Copyright ©The Author(s) 2016. Published by Baishideng Publishing Group Inc. All rights reserved.
World J Clin Cases. Apr 16, 2016; 4(4): 99-102
Published online Apr 16, 2016. doi: 10.12998/wjcc.v4.i4.99
Breath-based meditation: A mechanism to restore the physiological and cognitive reserves for optimal human performance
Kirtigandha Salwe Carter, Robert Carter III
Kirtigandha Salwe Carter, Department of Integrative Physiology, University of North Texas Health Science Center, Fort Worth, TX 76107, United States
Robert Carter III, Tactical Combat Casualty Care Research Program, United States Army Institute of Surgical Research, Joint Base San Antonio-Fort Sam, Houston, TX 76107, United States
Author contributions: Both authors contributed equally to this work.
Conflict-of-interest statement: The authors have no conflict of interest.
Open-Access: This article is an open-access article which was selected by an in-house editor and fully peer-reviewed by external reviewers. It is distributed in accordance with the Creative Commons Attribution Non Commercial (CC BY-NC 4.0) license, which permits others to distribute, remix, adapt, build upon this work non-commercially, and license their derivative works on different terms, provided the original work is properly cited and the use is non-commercial. See: http://creativecommons.org/licenses/by-nc/4.0/
Correspondence to: Kirtigandha Salwe Carter, MBBS, MPH, Department of Integrative Physiology, University of North Texas Health Science Center, 2500 Camp Bowie Blvd, Fort Worth, TX 76107, United States. drkirticarter@gmail.com
Telephone: +1-210-7730307
Received: September 6, 2015
Peer-review started: September 8, 2015
First decision: October 16, 2015
Revised: January 3, 2016
Accepted: February 14, 2016
Article in press: February 16, 2016
Published online: April 16, 2016

Stress can be associated with many physiological changes resulting in significant decrements in human performance. Due to growing interests in alternative and complementary medicine by Westerners, many of the traditions and holistic yogic breathing practices today are being utilized as a measure for healthier lifestyles. These state-of-the-art practices can have a significant impact on common mental health conditions such as depression and generalized anxiety disorder. However, the potential of yogic breathing on optimizing human performance and overall well-being is not well known. Breathing techniques such as alternate nostril, Sudarshan Kriya and bhastrika utilizes rhythmic breathing to guide practitioners into a deep meditative state of relaxation and promote self-awareness. Furthermore, yogic breathing is physiologically stimulating and can be described as a natural “technological” solution to optimize human performance which can be categorized into: (1) cognitive function (i.e., mind, vigilance); and (2) physical performance (i.e., cardiorespiratory, metabolism, exercise, whole body). Based on previous studies, we postulate that daily practice of breathing meditation techniques play a significant role in preserving the compensatory mechanisms available to sustain physiological function. This preservation of physiological function may help to offset the time associated with reaching a threshold for clinical expression of chronic state (i.e., hypertension, depression, dementia) or acute state (i.e., massive hemorrhage, panic attic) of medical conditions. However, additional rigorous biomedical research is needed to evaluate the physiological mechanisms of various forms of meditation (i.e., breath-based, mantra, mindfulness) on human performance. These efforts will help to define how compensatory reserve mechanisms of cardiovascular and immune systems are modulated by breath-based meditation. While it has been suggested that breath-based meditation is easier for beginning practitioners when compared to other forms of meditation more research is needed to elucidate these observations. A breath-based meditation sequence such as Sudarshan Kriya has the potential to help develop an individual’s self-awareness and support better integration of the brain (i.e., mind) with other organ systems (i.e., body) for enhanced human performance.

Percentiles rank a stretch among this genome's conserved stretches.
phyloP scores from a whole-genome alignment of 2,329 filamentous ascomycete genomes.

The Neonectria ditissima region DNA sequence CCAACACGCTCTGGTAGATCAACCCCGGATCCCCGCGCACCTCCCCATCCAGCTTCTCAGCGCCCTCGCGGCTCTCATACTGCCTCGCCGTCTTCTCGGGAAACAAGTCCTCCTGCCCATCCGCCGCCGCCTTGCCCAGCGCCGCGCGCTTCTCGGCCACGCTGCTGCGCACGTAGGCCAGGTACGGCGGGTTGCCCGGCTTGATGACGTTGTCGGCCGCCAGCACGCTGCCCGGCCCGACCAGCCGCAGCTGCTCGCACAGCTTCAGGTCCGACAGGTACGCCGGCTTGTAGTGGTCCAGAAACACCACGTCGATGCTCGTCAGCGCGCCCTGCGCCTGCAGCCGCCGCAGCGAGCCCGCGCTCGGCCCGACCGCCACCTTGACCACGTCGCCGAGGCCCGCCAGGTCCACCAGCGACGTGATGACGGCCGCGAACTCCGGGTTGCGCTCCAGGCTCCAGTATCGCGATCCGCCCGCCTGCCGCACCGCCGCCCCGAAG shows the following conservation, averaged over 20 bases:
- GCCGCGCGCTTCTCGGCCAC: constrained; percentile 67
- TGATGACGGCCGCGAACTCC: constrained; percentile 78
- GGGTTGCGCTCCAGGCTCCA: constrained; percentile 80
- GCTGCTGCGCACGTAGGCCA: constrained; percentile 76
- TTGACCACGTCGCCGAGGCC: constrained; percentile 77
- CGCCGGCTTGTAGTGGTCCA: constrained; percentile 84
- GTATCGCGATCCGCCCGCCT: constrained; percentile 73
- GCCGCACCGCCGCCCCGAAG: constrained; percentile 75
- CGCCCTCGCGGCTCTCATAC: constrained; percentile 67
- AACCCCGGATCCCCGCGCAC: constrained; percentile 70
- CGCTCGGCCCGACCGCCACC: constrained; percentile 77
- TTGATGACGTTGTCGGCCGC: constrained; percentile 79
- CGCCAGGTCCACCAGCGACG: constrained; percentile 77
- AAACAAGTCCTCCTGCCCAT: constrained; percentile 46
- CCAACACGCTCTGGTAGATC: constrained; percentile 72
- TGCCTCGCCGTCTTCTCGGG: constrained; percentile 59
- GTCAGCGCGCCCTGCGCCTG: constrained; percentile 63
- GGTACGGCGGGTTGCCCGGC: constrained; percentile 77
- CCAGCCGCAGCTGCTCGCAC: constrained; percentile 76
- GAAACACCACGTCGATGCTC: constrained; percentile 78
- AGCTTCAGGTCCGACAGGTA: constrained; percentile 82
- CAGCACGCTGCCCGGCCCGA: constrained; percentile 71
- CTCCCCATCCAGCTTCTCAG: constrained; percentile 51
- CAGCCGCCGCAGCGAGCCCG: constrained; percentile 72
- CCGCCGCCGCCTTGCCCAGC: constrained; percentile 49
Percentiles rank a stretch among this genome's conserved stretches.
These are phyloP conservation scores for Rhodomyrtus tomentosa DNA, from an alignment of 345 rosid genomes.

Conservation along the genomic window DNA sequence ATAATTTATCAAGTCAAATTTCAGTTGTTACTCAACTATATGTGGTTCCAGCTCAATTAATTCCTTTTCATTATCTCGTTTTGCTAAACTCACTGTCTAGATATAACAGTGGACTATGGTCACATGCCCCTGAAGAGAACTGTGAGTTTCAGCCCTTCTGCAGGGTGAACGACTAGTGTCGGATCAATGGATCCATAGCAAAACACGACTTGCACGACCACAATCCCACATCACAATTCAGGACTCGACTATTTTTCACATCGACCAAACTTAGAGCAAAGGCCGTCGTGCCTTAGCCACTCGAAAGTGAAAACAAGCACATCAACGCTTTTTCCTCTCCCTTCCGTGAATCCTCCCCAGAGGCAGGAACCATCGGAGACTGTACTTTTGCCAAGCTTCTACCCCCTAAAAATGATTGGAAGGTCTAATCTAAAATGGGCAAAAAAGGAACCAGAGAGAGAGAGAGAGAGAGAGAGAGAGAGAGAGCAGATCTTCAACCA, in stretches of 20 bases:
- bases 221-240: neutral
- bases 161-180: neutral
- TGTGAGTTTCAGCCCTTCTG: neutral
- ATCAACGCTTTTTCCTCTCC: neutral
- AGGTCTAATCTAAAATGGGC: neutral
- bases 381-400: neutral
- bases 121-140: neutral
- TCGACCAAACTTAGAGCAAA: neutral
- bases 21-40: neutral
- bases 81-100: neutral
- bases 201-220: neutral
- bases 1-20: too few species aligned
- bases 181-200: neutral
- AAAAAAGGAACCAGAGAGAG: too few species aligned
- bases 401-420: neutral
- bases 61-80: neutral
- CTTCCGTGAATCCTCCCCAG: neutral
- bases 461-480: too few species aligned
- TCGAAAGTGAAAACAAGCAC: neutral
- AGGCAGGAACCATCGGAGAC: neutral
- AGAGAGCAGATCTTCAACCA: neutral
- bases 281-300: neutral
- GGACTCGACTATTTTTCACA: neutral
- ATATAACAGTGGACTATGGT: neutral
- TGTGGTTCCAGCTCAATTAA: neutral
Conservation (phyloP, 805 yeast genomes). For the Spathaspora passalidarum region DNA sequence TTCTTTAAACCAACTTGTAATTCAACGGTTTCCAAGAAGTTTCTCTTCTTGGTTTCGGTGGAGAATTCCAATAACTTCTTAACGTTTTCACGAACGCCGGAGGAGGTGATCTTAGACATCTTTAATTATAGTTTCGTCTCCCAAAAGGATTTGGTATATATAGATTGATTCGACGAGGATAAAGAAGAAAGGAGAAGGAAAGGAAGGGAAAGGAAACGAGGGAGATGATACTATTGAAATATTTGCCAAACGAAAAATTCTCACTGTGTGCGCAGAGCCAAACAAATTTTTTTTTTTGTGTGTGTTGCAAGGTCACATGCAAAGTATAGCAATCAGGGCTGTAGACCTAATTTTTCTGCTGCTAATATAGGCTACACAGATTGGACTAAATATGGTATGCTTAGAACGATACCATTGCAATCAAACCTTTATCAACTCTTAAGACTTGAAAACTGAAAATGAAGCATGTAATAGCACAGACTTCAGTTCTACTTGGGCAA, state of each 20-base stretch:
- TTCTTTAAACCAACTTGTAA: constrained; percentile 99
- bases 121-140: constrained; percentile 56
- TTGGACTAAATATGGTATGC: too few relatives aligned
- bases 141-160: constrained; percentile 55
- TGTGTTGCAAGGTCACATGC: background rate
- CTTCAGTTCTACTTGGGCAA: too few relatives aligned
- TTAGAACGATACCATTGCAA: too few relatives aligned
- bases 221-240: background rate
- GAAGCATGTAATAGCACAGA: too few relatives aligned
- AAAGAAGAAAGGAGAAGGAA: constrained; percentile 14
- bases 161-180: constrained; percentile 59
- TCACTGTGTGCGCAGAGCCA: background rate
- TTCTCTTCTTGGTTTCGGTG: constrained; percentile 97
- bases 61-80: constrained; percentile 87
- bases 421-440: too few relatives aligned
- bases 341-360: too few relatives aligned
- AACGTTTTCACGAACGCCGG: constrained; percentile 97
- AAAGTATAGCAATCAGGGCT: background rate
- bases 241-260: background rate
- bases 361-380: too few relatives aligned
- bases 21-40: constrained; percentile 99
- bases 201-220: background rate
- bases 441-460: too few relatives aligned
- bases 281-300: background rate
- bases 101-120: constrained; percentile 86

Keywords: Meditation, Breathing technique, Cognitive reserve, Neurophysiology, Stress, Human performance, Emotional regulation

Core tip: Breath-based meditation has potential benefits for patients with chronic diseases and mental health disorders to otherwise healthy individuals interested in optimizing their physical and cognitive performance.